Recently, the stomach bug hit our house. With a preschooler and kindergartner, it was a minor miracle we had never had it. As we were coming out of it, my mother-in-law texted me: “Made you some chicken soup — ok to drop it by this morning?”
I gratefully agreed, and later that day texted to tell her she makes the best chicken soup in the world. “I am so glad you enjoyed it — your favorite angel helped me make it,” she replied.
I knew exactly who she was talking about: my mother. My mother passed away almost 11 years ago, and my mother-in-law never had the chance to meet her. Her son and I hadn’t been dating all that long when my mom’s cancer began to gain the upper hand.
While they never met in life, my mother-in-law has felt a closeness to my mother over the years, has felt her presence, in fact. She has told me that at the momentous life events she has shared with her son and me, she has been keenly aware of her missing counterpart.
My mother-in-law was at our wedding shower and then at our wedding, dressed in a beautiful navy blue dress. She danced with her son with tears in her eyes. She drove us to the airport when we left on our honeymoon. She came to the hospital when both of our girls were born, held them in her arms in their first few hours of life. Always, she says, she’s felt happiness, joy, and gratitude, but sadness, too. She feels acutely that someone who was meant to be there is not.
I am amazed by how my mother-in-law has welcomed my mother into her life, and grateful for her willingness to talk with me about it. Of the chicken soup, she said: “I didn’t have time to boil a whole chicken and didn’t know if I would be able to make anything good. But I said to your mom, ‘Nancy, Laura needs us. Let’s make this soup together.’ ” And according to her, they did.
She calls on my mother often: to pick out a gift for me or when she is wondering about how to help with something. She asks for my mom’s guidance, and they figure it out together. The first time my mother-in-law baby-sat for us overnight, our firstborn daughter was just 4 months old and a finicky character already. When I raced in the door the next morning much earlier than anticipated, the scene was serene. “I didn’t watch her alone,” my mother-in-law said. “I had help.”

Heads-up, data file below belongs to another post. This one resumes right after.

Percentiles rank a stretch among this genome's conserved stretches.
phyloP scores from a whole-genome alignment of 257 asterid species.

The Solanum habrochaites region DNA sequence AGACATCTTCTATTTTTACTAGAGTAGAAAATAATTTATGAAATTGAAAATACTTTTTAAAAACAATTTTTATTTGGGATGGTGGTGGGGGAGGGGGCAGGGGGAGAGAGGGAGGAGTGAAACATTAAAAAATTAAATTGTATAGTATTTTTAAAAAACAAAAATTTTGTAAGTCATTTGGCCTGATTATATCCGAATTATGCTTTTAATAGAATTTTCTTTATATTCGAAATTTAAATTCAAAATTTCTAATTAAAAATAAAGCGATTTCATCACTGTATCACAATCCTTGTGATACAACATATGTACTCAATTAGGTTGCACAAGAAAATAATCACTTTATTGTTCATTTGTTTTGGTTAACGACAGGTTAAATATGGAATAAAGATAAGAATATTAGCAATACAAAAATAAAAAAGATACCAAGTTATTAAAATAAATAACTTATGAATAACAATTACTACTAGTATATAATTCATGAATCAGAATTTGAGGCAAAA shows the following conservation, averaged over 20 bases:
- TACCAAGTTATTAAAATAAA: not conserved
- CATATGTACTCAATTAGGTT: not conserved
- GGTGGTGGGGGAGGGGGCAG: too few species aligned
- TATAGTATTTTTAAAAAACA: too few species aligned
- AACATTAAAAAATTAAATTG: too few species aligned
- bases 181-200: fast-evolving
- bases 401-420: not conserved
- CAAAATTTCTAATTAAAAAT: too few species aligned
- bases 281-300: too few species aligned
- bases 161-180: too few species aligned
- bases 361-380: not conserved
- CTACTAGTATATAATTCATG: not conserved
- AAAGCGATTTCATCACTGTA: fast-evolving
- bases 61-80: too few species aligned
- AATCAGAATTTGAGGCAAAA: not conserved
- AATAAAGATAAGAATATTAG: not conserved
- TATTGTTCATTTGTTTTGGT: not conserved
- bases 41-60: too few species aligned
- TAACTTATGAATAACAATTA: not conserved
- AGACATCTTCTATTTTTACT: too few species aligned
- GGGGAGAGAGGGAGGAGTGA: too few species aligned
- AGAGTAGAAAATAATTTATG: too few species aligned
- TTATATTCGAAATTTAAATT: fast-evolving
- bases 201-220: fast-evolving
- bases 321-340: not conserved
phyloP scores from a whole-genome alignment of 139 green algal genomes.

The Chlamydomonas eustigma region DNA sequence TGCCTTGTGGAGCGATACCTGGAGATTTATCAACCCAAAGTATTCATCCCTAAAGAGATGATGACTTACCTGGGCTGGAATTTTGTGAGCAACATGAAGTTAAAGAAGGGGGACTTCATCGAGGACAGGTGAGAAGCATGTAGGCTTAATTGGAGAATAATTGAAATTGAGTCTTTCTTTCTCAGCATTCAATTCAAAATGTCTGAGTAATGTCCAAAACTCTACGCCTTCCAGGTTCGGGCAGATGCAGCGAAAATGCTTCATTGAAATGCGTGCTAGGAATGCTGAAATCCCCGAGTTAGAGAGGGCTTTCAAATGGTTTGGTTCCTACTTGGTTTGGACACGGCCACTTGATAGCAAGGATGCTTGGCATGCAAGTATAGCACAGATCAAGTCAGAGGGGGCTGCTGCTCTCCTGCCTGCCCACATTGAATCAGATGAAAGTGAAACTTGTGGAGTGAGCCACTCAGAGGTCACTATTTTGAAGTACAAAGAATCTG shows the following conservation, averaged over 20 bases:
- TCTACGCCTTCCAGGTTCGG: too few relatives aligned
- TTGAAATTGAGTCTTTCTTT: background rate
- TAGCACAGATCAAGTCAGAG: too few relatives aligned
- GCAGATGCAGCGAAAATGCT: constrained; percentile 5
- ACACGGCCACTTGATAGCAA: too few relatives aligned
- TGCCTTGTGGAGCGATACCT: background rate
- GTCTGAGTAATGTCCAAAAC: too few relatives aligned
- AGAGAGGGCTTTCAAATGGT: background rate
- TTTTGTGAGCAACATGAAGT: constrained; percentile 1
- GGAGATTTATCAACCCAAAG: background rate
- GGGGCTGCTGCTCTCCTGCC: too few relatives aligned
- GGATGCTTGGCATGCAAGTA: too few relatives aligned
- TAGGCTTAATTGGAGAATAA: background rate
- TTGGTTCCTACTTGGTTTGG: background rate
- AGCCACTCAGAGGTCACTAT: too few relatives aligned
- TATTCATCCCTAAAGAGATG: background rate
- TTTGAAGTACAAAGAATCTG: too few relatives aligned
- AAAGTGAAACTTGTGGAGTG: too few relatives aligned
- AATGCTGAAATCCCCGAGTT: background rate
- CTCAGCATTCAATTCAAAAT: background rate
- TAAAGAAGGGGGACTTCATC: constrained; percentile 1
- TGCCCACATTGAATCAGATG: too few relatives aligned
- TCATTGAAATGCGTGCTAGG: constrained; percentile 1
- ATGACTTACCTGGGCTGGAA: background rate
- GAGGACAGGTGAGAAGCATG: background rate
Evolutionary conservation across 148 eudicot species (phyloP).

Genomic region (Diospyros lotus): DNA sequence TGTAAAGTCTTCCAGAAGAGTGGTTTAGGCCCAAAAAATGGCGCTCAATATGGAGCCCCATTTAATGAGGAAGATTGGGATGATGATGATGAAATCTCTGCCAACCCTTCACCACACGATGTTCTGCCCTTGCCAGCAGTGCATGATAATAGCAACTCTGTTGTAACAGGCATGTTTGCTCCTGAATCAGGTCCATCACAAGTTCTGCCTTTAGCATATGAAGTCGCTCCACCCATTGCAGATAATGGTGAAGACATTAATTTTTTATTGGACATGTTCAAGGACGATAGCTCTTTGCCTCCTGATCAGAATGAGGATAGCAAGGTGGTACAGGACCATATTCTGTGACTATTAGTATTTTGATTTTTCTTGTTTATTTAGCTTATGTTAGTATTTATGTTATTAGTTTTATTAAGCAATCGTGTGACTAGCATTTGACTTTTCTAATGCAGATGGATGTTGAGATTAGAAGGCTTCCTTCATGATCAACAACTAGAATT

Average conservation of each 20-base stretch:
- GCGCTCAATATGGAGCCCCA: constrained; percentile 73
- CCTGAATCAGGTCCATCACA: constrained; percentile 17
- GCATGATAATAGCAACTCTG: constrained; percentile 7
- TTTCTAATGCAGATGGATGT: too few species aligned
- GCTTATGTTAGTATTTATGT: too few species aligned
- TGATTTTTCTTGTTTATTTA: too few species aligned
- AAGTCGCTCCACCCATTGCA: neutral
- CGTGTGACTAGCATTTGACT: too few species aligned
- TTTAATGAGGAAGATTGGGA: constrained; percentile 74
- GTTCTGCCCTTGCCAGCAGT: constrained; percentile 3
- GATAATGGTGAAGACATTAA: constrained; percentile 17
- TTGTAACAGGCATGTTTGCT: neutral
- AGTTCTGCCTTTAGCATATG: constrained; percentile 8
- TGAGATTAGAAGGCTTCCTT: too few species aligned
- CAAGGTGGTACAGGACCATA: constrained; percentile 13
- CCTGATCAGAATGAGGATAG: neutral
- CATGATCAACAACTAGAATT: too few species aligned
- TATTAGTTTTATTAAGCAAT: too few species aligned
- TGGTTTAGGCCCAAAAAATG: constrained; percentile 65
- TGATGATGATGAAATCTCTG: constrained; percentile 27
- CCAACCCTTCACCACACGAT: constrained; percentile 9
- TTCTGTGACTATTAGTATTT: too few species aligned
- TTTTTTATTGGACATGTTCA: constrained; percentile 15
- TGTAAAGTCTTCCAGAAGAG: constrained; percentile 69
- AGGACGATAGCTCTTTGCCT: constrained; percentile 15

After you lose someone you love, one of the most excruciatingly painful moments comes when you realize that life moves on without them. It feels wrong, unfair, disloyal. But over time you understand that that person stays with you and your relationship continues, just in another form.
I don’t know if my mother really helped my mother-in-law make that soup. But I believe she did. And so does my mother-in-law. If we still lean on my mom during difficult times, still consult with her when making decisions, still celebrate with her when life is good, then she isn’t really gone, is she?
I am touched by my mother-in-law’s efforts to make room in her life for my mom, and I believe that through her, my mother has shared the experience of being a grandmother. While it wasn’t my mother’s arms that held those babies in the hospital, wasn’t her eyes that watched a 3- and 5-year-old dance their way through their first ballet recital, wasn’t her standing over the stove making soup, my mother was present, in the heart of the woman who was there.
Laura Shea Souza is a writer and communications professional in Stow. Send comments to email@example.com.
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